After the Covid-19 pandemic appeared in Wuhan, China in the first months of 2020, people were more worried about their lives. However, after 20 months of living with the virus, people were able to cope with that but started worrying about their financial future more.
For instance, Chassity Jackson is a 42-year-old Air Force veteran who is currently financially secure, and this wasn’t always the case. Two years ago, Jackson was living in her car with an 11 year-old-son who had depression, anxiety, and post-traumatic stress disorder.
“I didn’t know where my next meal was coming from,” said Jackson, who lives in Destin, Florida.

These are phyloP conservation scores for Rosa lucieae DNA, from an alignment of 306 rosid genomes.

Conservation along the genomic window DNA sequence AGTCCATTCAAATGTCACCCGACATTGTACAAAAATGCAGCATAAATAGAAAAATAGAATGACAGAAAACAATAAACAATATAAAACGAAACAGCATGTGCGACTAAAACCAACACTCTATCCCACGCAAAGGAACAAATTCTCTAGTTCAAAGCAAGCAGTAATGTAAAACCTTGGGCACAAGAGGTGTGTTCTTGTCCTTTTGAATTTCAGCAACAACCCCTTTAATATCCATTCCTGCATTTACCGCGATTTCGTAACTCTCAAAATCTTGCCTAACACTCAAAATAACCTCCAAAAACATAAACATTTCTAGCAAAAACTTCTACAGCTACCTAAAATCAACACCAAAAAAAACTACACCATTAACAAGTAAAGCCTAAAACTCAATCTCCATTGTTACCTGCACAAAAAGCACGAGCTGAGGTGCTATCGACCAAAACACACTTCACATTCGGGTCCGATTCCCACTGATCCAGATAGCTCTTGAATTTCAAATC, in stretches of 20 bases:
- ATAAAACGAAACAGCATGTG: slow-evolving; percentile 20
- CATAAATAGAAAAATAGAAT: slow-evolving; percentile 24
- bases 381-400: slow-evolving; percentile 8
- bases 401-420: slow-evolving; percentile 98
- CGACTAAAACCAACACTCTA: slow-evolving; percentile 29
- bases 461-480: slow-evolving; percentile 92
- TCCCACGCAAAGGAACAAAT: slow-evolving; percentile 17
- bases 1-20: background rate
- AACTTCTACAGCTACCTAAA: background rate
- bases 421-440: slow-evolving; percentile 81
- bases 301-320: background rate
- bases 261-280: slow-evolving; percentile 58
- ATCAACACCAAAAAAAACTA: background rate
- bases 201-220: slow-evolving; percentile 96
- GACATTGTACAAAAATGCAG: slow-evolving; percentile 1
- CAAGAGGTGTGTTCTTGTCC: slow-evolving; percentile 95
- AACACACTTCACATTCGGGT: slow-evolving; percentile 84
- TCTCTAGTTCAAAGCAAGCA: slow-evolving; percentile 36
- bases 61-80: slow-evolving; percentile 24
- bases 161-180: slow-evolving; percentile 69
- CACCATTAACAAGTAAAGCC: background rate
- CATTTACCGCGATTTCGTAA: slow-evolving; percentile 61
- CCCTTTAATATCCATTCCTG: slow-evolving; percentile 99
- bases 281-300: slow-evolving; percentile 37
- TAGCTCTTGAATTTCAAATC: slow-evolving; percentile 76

“Finances were very sparse,” she added. “That is terrifying as a mom.”
Nonetheless, two years later now, Mrs. Jackson is a part-time graduate student and a proud president of Boots on the Ground International Ministries which helps homeless veterans. Additionally, she was able to make her fashion company Battle Beauties Fashion.
“I’m in a good place but I also have a residue of anxiety because I don’t want to revisit that trauma ever again,” said Jackson, who is combat-disabled.
Trauma can be turned into success
The Trauma that Jackson had to live with had impacted her financial mental health said Dr. George James, a licensed marriage and family therapist and chief innovation officer, and senior staff therapist at the non-profit Council for Relationships.